The scientists met this challenge by mounting the detectors in a huge vessel filled with extremely clean liquid argon, lined by ultra-pure copper, which in turn is surrounded by a 10-meter-diameter tank filled with highly pure water; the whole located underground below 1,400 meters of rock. Combining all these innovative and pioneering techniques they say it was possible to reduce the background to unprecedented levels.

Germanium detectors wrapped by a high-purity copper foil for radiation shielding. Credit: GERDA collaboration

Data taking started in the autumn of 2011, using 8 detectors the size of a tin can and weighing two kilograms each. Subsequently, 5 additional newly designed detectors were commissioned. Until recently, the signal region was blinded and the scientists focused on the optimization of the data analysis procedures. The experiment has now completed its first phase with 21 kg∙years of data accumulated.

The analysis in which all calibrations and cuts had been defined before the data in the signal region were processed, revealed no signal of neutrino-less double beta decay in Ge-76 which leads to the world’s best lower limit for the half-life of 2,1 x 1025 years.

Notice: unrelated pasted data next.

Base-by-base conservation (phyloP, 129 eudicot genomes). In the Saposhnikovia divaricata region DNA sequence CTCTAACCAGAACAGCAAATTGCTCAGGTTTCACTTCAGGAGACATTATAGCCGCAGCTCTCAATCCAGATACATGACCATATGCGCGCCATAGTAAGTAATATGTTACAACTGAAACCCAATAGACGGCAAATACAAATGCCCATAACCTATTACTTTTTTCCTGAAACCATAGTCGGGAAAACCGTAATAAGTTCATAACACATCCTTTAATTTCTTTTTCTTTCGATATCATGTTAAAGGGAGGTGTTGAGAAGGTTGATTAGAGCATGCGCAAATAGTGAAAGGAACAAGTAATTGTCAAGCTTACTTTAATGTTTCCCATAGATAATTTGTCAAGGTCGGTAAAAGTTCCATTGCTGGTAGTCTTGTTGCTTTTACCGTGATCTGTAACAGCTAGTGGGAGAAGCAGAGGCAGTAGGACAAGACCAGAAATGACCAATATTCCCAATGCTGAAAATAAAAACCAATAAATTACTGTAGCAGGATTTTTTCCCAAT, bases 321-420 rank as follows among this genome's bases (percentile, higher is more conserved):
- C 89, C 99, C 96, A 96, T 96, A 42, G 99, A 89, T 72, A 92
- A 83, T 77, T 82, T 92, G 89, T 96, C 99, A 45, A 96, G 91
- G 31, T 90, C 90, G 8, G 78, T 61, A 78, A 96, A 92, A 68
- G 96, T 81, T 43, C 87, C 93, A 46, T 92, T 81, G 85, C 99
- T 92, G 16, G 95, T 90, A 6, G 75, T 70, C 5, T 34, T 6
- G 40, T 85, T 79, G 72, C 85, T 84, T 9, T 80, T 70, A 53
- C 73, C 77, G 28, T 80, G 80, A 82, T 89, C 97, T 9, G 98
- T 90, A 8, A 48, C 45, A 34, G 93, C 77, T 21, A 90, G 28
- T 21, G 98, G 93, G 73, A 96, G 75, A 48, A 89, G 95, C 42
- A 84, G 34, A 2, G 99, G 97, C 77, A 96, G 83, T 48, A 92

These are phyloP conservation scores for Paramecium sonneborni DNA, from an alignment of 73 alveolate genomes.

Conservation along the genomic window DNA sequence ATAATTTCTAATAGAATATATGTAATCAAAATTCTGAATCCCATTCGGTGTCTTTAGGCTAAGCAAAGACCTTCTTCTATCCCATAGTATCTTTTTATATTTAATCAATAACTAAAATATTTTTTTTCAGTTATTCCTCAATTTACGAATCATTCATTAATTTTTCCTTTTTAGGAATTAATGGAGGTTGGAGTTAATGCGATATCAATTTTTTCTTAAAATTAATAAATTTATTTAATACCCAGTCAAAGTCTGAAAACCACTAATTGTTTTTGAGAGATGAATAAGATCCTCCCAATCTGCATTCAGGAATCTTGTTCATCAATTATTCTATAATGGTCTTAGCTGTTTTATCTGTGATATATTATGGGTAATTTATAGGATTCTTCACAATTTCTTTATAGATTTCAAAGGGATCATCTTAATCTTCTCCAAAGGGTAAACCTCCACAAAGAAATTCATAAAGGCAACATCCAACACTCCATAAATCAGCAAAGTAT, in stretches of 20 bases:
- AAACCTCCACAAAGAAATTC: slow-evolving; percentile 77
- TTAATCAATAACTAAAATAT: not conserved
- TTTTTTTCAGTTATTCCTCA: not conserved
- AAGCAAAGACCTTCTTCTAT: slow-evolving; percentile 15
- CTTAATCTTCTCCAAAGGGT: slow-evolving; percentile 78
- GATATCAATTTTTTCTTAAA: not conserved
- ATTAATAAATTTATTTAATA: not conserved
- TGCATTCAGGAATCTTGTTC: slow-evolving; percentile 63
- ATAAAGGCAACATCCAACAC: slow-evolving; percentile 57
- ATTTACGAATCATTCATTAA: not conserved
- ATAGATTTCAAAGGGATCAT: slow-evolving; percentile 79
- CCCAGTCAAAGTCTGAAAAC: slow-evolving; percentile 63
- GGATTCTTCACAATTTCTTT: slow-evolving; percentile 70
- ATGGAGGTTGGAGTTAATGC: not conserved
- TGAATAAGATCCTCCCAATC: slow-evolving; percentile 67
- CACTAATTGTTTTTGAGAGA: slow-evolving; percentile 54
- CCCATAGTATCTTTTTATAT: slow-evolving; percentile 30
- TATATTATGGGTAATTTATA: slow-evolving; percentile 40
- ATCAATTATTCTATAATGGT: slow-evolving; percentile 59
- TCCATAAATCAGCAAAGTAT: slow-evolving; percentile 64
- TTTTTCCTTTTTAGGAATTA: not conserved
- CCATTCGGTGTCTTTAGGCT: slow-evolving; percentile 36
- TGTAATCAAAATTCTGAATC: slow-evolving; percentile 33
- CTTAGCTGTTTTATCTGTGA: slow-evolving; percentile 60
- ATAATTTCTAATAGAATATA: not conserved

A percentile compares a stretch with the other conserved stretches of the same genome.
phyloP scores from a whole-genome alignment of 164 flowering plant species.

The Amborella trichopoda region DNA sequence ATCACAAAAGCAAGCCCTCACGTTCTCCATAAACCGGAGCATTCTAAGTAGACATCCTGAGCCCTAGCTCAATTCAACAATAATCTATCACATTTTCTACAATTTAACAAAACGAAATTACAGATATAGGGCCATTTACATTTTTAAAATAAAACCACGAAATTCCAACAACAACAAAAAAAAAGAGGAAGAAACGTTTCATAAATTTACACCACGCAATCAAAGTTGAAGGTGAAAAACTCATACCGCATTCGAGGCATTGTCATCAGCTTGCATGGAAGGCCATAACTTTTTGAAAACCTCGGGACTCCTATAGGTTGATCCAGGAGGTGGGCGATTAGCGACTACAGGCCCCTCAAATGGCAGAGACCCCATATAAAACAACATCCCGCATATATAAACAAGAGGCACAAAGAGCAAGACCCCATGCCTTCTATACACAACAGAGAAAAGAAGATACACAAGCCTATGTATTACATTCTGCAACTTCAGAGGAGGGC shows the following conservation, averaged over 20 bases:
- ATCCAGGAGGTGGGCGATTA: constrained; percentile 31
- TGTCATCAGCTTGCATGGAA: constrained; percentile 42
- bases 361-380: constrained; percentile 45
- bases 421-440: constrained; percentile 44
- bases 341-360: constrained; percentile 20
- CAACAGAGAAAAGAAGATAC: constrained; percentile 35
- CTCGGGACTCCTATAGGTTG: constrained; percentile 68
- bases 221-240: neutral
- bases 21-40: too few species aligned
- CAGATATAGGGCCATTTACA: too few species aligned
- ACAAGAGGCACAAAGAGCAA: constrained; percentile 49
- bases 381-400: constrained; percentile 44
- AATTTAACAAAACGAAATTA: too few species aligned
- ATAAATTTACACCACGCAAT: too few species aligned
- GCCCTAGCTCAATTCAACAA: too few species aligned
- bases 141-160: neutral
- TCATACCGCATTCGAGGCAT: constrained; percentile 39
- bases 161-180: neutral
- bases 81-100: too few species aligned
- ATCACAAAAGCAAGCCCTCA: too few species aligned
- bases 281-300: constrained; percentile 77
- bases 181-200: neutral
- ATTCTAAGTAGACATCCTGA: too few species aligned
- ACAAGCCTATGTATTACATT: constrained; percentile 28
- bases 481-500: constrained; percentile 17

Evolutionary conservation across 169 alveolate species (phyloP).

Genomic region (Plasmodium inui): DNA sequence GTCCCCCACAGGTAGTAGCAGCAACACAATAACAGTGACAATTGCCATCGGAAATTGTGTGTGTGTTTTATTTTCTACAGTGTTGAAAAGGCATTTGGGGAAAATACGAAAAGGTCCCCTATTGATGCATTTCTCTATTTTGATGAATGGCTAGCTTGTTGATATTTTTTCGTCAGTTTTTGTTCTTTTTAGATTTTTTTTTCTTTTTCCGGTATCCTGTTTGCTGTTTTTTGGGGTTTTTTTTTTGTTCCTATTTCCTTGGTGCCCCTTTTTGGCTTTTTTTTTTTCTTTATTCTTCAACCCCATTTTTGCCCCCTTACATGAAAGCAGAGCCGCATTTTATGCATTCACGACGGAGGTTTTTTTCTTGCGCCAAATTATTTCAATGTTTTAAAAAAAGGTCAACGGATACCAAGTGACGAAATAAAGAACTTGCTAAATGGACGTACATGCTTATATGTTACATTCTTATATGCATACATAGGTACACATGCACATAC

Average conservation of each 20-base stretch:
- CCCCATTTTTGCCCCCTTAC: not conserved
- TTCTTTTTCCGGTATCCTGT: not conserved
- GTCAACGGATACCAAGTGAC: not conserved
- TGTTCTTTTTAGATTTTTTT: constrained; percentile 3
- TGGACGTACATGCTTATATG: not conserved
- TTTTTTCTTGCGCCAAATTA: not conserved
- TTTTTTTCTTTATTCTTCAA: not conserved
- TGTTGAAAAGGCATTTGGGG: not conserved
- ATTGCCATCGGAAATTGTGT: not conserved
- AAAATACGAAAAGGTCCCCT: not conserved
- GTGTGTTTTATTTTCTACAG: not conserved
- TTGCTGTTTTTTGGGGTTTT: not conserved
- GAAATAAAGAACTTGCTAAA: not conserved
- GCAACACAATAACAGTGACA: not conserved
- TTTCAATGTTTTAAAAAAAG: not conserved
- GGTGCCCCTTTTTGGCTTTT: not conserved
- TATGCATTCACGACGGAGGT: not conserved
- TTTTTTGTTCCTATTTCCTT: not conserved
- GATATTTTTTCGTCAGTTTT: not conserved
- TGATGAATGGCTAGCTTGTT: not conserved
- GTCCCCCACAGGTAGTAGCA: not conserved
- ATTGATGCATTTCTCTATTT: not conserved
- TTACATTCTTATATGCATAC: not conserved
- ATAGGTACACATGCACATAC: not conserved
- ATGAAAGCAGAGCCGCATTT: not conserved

Combined with information from other experiments, this result rules out an earlier claim for a signal by others. The new results from GERDA have interesting consequences for the knowledge on neutrino masses, extensions of the standard model of elementary particle physics, astrophysical processes and cosmology.

The next steps for GERDA will be to add additional newly produced detectors effectively doubling the amount of Ge-76. Data taking will then continue in a second phase after some further improvements are implemented to achieve even stronger background suppression.

GERDA Collaboration, The GERDA collaboration, M. Agostini, M. Allardt, E. Andreotti, A.M. Bakalyarov, M. Balata, I. Barabanov, M. Barnabe Heider, N. Barros, L. Baudis, C. Bauer, N. Becerici-Schmidt, E. Bellotti, S. Belogurov, S.T. Belyaev, G. Benato, A. Bettini, L. Bezrukov, T. Bode, V. Brudanin, R. Brugnera, D. Budjas, A. Caldwell, C. Cattadori, A. Chernogorov, F. Cossavella, E.V. Demidova, A. Domula, V. Egorov, R. Falkenstein, A. Ferella, K. Freund, N. Frodyma, A. Gangapshev, A. Garfagnini, C. Gotti, P. Grabmayr, V. Gurentsov, K. Gusev, K.K. Guthikonda, W. Hampel, A. Hegai, M. Heisel, S. Hemmer, G. Heusser, W. Hofmann, M. Hult, L.V. Inzhechik, L. Ioannucci, J. Janicsko Csathy, J. Jochum, M. Junker, T. Kihm, I.V. Kirpichnikov, A. Kirsch, A. Klimenko, K.T. Knoepfle, O. Kochetov, V.N. Kornoukhov, V.V. Kuzminov, M. Laubenstein, A. Lazzaro, V.I. Lebedev, B. Lehnert, H.Y. Liao, M. Lindner, I. Lippi, X. Liu, A. Lubashevskiy, B. Lubsandorzhiev, G. Lutter, C. Macolino, A.A. Machado, B. Majorovits, W. Maneschg, I. Nemchenok, S. Nisi, C. O'Shaughnessy, D. Palioselitis, L. Pandola, K. Pelczar, G. Pessina, A. Pullia, S. Riboldi, C. Sada, M. Salathe, C. Schmitt, J. Schreiner, O. Schulz, B. Schwingenheuer, S. Schoenert, E. Shevchik, M. Shirchenko, H. Simgen, A. Smolnikov, L. Stanco, H. Strecker, M. Tarka, C.A. Ur, A.A. Vasenko, O. Volynets, K. von Sturm, V. Wagner, M. Walter, A. Wegmann, T. Wester, M. Wojcik, E. Yanovich, P. Zavarise, I. Zhitnikov, S.V. Zhukov, D. Zinatulina, K. Zuber, G. Zuzel, Results of neutrinoless double beta decay of 76Ge from GERDA Phase, arXiv, July 16th 2013